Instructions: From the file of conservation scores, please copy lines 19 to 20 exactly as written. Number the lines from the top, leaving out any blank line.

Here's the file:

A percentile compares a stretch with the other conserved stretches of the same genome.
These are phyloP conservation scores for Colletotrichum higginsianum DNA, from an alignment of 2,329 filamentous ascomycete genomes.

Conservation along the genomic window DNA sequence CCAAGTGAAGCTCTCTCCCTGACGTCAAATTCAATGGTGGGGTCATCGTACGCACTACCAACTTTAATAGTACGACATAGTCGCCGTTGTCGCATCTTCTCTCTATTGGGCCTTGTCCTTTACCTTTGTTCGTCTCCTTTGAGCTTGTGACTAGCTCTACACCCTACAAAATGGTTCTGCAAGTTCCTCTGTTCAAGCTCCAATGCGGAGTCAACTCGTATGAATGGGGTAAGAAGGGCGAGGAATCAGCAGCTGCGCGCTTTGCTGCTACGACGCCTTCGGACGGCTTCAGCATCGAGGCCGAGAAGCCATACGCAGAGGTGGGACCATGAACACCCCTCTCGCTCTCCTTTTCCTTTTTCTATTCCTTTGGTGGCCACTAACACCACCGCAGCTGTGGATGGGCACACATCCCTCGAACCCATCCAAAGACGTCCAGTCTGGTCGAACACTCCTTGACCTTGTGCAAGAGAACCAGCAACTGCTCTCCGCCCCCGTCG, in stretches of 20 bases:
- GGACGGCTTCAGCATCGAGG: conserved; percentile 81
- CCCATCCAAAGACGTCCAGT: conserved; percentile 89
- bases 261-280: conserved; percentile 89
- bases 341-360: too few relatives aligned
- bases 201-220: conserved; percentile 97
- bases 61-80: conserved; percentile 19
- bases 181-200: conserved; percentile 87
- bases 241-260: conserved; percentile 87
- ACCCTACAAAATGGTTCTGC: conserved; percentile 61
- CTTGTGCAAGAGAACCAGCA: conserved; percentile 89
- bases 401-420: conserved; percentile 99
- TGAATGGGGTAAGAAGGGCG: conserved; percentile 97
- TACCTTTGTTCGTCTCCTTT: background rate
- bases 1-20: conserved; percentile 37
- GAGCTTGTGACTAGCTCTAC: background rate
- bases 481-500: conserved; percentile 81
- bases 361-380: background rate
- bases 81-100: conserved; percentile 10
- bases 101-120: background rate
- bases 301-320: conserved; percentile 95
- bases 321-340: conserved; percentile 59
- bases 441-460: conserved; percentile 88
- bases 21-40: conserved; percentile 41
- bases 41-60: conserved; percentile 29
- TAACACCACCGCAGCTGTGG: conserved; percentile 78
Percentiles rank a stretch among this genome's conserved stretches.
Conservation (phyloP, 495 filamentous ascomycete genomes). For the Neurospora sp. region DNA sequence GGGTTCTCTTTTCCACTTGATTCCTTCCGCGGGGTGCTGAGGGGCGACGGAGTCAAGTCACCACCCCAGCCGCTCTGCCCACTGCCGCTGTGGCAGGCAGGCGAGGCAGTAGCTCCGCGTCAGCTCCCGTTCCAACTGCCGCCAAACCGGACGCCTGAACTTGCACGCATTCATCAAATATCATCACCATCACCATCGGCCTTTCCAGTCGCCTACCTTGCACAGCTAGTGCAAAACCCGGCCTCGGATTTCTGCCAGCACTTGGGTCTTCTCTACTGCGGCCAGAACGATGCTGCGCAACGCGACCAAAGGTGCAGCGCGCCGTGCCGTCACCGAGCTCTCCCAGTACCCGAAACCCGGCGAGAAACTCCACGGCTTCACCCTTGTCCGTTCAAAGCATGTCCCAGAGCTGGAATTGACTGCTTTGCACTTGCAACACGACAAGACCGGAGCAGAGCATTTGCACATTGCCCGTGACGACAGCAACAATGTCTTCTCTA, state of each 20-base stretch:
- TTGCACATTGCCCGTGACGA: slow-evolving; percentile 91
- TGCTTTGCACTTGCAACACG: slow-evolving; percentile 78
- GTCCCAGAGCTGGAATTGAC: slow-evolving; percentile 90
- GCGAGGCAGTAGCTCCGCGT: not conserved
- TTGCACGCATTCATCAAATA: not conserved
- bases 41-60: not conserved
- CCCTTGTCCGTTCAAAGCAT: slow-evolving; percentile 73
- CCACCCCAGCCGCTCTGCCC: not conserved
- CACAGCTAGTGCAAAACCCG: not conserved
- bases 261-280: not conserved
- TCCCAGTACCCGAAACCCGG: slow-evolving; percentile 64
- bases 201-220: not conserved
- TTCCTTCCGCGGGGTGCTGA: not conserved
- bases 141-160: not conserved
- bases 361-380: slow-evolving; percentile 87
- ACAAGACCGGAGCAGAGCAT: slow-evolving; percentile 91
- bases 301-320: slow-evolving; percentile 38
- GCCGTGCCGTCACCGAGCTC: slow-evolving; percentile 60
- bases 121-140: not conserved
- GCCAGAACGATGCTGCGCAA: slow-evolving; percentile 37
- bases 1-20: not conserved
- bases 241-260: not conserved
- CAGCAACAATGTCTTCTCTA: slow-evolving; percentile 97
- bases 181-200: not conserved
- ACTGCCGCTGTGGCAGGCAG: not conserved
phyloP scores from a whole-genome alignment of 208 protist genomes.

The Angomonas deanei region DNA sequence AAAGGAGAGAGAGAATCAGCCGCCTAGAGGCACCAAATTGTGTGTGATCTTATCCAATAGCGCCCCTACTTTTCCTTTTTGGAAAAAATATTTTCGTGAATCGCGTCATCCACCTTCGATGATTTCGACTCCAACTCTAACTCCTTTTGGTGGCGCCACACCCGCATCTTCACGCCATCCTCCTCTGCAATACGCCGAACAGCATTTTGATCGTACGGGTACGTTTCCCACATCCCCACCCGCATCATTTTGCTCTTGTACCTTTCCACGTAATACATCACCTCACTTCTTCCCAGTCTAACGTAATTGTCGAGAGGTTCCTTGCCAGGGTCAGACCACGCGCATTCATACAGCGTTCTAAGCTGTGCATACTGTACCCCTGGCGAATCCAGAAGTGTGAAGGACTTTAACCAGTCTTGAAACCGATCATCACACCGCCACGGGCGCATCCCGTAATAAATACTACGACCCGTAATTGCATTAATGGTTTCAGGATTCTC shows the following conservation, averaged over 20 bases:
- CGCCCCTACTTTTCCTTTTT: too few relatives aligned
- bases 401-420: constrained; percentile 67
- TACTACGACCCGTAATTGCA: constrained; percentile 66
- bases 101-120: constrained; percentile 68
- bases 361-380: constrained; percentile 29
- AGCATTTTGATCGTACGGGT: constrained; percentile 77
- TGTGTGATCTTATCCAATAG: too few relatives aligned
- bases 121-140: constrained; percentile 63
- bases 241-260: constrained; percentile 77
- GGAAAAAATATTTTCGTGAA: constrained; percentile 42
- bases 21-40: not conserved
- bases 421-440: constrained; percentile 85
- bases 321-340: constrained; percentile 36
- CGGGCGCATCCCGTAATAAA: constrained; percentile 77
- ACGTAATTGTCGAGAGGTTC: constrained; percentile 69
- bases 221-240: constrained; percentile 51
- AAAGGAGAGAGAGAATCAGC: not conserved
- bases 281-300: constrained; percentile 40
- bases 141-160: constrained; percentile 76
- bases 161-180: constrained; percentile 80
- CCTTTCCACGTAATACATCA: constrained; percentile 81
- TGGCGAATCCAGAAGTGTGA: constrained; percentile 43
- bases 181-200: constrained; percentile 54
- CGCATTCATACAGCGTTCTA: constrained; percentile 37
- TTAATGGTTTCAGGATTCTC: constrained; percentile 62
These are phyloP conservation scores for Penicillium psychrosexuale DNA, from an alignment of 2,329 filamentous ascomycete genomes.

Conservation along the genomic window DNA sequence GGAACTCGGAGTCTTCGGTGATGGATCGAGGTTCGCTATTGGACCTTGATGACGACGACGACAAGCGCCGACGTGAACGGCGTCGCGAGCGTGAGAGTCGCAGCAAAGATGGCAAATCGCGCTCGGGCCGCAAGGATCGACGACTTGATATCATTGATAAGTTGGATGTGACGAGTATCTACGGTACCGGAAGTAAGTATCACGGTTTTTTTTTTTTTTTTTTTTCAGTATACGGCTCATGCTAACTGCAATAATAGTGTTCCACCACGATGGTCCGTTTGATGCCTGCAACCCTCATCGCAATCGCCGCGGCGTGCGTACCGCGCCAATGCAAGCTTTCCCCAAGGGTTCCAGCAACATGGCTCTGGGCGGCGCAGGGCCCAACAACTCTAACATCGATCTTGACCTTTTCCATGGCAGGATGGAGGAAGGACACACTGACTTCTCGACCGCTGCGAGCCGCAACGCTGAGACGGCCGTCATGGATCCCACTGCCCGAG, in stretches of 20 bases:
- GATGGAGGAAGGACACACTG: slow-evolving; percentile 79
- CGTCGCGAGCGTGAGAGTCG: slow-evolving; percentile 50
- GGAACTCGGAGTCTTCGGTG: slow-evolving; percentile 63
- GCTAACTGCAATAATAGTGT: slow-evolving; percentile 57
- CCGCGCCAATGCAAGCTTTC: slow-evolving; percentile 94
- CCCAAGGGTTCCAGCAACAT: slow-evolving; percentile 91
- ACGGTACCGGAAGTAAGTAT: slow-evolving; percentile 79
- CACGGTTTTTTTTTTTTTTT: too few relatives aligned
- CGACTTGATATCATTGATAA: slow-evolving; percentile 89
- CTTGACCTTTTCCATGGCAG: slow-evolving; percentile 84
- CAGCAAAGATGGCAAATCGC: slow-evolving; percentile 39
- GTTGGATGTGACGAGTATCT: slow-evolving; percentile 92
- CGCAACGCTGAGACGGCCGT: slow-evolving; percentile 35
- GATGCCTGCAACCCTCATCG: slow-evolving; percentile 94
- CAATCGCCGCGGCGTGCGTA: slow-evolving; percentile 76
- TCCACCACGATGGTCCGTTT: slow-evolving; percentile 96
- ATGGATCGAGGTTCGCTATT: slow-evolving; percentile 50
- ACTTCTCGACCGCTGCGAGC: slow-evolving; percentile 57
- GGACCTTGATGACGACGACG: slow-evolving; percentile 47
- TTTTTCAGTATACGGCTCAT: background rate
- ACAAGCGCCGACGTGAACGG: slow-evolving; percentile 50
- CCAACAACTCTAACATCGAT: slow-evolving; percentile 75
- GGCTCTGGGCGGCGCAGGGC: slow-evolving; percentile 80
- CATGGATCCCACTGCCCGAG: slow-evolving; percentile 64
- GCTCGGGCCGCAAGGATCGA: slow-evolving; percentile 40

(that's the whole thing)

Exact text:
- bases 481-500: conserved; percentile 81
- bases 361-380: background rate